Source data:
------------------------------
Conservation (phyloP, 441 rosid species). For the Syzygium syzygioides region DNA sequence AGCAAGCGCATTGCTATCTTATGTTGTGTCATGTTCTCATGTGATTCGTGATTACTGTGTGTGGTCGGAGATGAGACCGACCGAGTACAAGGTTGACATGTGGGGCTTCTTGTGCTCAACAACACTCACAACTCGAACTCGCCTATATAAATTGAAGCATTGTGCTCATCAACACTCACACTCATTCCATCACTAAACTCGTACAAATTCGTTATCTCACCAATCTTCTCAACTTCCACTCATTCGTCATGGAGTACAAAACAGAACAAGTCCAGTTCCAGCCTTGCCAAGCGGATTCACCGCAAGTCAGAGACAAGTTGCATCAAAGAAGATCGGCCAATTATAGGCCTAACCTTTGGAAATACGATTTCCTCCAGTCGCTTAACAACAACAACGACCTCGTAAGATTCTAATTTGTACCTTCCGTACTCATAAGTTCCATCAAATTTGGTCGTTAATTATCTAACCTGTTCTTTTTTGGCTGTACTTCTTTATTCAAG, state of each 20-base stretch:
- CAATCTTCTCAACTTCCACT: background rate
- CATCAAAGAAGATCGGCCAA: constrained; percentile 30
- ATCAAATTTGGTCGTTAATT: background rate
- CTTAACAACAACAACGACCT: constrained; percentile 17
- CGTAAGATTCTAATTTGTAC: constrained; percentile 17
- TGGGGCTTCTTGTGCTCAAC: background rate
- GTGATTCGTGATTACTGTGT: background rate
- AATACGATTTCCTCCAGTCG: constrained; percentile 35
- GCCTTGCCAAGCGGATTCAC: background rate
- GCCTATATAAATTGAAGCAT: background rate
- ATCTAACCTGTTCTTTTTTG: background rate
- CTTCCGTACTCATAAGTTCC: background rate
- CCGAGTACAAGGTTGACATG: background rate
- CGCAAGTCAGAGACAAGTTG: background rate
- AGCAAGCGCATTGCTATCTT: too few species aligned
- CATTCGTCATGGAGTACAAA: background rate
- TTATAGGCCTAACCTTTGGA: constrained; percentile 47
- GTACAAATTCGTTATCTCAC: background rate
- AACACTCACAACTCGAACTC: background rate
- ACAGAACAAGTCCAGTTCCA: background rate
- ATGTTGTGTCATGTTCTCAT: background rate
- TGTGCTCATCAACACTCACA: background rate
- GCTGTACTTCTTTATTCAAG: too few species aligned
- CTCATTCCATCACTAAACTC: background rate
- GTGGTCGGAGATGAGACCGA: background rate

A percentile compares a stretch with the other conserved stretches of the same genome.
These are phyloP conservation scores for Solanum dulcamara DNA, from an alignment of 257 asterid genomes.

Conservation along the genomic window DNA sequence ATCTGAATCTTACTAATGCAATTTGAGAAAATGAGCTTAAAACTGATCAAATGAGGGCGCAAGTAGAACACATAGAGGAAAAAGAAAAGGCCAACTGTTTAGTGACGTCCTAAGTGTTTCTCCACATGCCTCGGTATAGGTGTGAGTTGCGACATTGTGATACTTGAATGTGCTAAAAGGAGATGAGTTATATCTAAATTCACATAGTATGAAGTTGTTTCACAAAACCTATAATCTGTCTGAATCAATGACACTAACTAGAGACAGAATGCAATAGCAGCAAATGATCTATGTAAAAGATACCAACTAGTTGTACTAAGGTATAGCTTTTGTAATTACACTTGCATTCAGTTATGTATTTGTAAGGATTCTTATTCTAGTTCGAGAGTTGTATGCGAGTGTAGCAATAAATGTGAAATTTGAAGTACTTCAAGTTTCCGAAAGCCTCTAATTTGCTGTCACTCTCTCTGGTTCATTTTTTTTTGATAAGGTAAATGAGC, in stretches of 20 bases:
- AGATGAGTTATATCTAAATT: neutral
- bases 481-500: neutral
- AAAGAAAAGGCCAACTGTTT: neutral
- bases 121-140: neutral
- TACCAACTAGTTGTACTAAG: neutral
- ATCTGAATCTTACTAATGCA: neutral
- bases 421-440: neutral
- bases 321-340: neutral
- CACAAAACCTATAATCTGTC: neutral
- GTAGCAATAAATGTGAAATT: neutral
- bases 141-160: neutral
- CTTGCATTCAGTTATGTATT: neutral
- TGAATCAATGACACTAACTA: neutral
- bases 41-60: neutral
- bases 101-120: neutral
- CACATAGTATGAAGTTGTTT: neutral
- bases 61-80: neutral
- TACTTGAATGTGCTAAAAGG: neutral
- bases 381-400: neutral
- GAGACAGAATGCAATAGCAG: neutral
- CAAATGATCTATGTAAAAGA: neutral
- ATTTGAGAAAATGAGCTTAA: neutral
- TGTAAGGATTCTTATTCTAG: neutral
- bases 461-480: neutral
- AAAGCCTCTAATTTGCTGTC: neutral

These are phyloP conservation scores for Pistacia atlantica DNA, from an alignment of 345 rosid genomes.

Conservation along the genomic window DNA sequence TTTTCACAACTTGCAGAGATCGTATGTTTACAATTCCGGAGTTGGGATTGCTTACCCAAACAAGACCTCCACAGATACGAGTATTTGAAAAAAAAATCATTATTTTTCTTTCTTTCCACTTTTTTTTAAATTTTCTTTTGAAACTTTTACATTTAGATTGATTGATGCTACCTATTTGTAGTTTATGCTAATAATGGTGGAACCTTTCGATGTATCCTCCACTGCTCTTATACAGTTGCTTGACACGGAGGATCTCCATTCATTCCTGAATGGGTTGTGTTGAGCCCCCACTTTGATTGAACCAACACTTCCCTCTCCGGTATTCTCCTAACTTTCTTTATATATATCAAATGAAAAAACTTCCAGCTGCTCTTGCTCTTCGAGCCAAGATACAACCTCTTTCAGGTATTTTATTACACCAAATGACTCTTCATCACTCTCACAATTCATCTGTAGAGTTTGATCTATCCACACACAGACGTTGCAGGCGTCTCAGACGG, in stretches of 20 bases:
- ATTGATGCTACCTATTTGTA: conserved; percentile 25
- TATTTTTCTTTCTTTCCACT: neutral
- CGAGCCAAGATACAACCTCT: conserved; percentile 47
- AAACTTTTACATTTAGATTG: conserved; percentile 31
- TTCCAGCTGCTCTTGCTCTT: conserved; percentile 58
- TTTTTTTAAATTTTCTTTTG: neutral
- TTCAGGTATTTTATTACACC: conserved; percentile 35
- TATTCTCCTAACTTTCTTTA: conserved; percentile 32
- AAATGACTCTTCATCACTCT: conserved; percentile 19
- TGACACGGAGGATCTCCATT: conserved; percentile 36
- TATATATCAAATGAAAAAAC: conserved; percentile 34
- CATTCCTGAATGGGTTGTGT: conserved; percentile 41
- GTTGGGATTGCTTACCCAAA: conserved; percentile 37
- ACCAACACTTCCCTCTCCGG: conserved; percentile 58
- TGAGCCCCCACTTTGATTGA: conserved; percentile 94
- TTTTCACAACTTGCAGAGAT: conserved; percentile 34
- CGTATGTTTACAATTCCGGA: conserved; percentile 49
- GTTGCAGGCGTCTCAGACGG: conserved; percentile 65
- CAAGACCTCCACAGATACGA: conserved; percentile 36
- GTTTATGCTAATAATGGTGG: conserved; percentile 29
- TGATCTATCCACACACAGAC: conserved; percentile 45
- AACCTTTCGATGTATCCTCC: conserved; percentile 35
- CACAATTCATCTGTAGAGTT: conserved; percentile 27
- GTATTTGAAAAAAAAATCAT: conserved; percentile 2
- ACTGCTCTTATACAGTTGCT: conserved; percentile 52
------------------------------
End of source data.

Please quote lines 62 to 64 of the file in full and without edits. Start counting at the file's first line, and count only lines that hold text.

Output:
- TTTTTTTAAATTTTCTTTTG: neutral
- TTCAGGTATTTTATTACACC: conserved; percentile 35
- TATTCTCCTAACTTTCTTTA: conserved; percentile 32